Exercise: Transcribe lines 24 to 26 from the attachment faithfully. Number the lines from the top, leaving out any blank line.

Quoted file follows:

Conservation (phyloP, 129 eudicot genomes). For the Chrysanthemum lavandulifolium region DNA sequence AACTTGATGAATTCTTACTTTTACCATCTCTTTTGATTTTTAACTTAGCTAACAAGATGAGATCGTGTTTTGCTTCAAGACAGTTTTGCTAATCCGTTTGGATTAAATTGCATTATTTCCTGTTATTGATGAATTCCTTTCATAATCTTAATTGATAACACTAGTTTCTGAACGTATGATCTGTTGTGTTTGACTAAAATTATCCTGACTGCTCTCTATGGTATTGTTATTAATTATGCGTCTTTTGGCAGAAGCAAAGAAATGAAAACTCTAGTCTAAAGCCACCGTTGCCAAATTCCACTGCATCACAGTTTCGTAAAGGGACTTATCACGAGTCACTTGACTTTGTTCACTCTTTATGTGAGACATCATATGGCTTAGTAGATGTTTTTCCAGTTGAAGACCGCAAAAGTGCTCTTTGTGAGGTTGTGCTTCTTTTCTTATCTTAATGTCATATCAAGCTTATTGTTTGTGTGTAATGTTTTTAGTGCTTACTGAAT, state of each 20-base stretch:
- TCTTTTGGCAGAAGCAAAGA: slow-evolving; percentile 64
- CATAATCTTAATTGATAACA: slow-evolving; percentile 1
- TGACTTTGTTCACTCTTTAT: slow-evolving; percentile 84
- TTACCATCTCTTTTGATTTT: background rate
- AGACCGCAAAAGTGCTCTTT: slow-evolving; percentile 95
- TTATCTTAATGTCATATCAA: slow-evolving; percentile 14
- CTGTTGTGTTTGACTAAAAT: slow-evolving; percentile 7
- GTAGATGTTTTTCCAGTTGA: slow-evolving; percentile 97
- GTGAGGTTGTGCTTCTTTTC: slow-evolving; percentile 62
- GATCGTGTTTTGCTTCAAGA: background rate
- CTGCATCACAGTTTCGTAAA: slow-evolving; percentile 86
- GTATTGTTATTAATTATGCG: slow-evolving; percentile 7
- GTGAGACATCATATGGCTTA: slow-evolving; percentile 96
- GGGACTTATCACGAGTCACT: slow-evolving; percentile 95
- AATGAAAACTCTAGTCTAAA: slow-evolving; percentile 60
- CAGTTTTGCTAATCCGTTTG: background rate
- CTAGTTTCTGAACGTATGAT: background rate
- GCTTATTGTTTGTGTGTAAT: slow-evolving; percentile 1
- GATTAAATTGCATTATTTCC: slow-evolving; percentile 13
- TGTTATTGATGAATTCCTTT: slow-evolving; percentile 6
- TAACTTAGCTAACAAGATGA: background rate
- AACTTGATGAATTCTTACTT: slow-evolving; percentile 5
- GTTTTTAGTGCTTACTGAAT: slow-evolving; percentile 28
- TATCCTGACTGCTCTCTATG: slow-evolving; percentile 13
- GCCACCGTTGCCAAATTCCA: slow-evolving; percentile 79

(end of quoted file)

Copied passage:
- GTTTTTAGTGCTTACTGAAT: slow-evolving; percentile 28
- TATCCTGACTGCTCTCTATG: slow-evolving; percentile 13
- GCCACCGTTGCCAAATTCCA: slow-evolving; percentile 79